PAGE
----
The son went the following morning to several stations, and brought a considerable party of "kayakers" along with him; and the invalid accosted them, saying, "Let us agree to kill Angutisugsuk. Every day he comes this way intending to take my life; but as soon as he sees anybody staying with me, he desists and turns back."
All the men prepared to pass the night there, hiding their kayaks behind the house; and early in the morning they saw Angutisugsuk in his kayak emerging from behind a rocky point close by. As nobody was to be seen, and he did not even observe the kayaks of his brother and nephew, he supposed them to be off, and made for the shore as fast as possible. An old man among the strangers now drew his hood closer to his head, and pronounced a magic spell, adding that, if it were likely to succeed, Angutisugsuk as a sure sign would turn the back of his hands downwards, instead of using the palms in ascending the beach.
Watching him very closely, they noticed that he did as the old man had foretold, and they no longer had any doubt of their success. Having got out on the beach, he only drew his kayak half-way out of the water, and went straight up to the house as if to enter it at once; but be-thinking himself of something, turned back to the large boat to get hold of a flensing-knife, and then proceeded to the entry. The men were all reclining on the side-ledge couches except two, who stood posted at the inner entrance ready to seize him.
When he saw his brother sitting on the main ledge, he addressed him in the following words, saying, "Here is a brave man for thee! I'll show thee the way to fight! Didst thou really believe I did not intend to kill thee?" Thus speaking, he advanced a step or two, but was soon seized by the two men, and quickly disarmed. He was at once conducted outside, where all the rest fell upon him; but nobody could manage to overthrow him.
At last, when they had got him hamstrung, he fell; whereat they seized him, and held a council as to which of them should first stab him. At last the invalid brother was carried out, in order that he might finish him off. They put him down close beside the other, and he said, "Go and fetch me my spear from under the boat." When he had got it, he lanced his brother several times in the shoulder, saying, "Now let go your hold; if he boasts himself a man, he will be sure to rise."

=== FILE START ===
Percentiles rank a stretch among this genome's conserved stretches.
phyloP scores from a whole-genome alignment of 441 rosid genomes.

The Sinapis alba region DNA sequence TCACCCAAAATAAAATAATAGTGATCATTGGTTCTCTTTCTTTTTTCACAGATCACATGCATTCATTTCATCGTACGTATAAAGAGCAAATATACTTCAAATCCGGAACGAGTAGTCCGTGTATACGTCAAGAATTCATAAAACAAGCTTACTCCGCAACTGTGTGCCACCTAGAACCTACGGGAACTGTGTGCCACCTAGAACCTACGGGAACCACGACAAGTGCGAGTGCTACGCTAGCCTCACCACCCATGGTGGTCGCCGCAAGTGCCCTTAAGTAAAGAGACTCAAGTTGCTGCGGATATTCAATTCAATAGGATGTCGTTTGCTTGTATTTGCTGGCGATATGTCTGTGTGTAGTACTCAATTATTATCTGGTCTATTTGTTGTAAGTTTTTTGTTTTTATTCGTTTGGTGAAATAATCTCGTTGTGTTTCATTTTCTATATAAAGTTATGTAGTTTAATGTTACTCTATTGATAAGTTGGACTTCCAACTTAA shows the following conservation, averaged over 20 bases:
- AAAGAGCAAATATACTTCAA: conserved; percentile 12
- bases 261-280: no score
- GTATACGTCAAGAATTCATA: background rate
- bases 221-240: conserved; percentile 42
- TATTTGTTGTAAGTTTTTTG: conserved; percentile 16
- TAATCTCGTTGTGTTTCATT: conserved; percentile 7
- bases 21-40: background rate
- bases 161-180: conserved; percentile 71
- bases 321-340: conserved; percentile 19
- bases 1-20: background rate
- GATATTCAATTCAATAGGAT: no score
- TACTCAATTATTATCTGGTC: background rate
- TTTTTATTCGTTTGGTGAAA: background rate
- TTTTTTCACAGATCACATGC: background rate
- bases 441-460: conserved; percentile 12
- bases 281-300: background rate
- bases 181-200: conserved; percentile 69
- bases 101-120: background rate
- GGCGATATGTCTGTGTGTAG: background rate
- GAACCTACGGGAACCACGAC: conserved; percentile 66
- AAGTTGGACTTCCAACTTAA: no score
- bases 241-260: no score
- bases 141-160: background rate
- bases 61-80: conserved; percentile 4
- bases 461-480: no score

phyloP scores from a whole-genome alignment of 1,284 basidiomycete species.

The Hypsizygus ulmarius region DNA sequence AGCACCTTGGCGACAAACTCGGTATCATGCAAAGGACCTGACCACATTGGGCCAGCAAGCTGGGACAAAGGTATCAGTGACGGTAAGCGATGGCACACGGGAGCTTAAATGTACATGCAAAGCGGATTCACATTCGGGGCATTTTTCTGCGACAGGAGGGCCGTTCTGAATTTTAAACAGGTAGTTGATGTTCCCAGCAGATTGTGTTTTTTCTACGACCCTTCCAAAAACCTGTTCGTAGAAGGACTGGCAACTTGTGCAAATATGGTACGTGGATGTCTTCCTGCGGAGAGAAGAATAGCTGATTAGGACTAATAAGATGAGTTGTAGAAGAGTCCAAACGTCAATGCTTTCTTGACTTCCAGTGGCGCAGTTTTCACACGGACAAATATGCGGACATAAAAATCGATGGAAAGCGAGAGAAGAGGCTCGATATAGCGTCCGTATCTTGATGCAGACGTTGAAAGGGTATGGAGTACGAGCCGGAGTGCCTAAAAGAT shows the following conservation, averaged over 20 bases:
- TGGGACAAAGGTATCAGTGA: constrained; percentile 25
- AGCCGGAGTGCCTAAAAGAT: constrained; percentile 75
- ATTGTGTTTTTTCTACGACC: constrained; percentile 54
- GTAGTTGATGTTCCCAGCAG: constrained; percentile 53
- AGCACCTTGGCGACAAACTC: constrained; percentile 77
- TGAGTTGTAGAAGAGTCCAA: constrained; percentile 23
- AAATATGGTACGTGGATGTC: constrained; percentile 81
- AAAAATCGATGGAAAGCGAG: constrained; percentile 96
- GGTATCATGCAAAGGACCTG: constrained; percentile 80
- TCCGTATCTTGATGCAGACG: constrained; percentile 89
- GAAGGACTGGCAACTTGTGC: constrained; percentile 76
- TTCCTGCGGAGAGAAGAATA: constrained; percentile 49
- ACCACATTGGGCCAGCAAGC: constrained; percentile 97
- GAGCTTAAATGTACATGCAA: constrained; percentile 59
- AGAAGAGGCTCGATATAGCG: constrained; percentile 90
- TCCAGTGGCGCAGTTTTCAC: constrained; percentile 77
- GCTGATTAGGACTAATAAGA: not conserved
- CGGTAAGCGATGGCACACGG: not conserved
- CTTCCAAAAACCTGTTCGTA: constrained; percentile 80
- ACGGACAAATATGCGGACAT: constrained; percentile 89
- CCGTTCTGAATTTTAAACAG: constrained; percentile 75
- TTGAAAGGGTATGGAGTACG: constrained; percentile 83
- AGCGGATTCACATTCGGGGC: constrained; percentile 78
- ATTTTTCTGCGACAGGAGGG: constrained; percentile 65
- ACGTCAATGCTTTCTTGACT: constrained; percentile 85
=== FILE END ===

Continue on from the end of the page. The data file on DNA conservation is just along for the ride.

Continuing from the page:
He did get up, and went towards his kayak on the beach, but fell down dead before he reached it. Then the surviving brother exclaimed, "Alas! we have killed him who did well towards us. In the short, dark days, when we were almost starving, he did not mind toiling away for us. I am sorry indeed: now do kill me also!" He asked his brother, his son, and all the other men; but finding that nobody would do it, he said, "Well, then, go and fetch his second wife, and kill her at any rate; it was she who began it all." They did so; and the person who slew her admonished the bystanders, saying, "Now put together all her things, and all her clothes, all her jackets of reindeer-skin, her breeches and boots of seal-skin - get them all together, and carry them along with her; and mind you close up the burial-place well, and heap plenty of stones on top of it." Later on, when the invalid recovered, he felt great remorse for his act of violence; but the old magician was quite satisfied that Angutisugsuk should have been killed by his brother.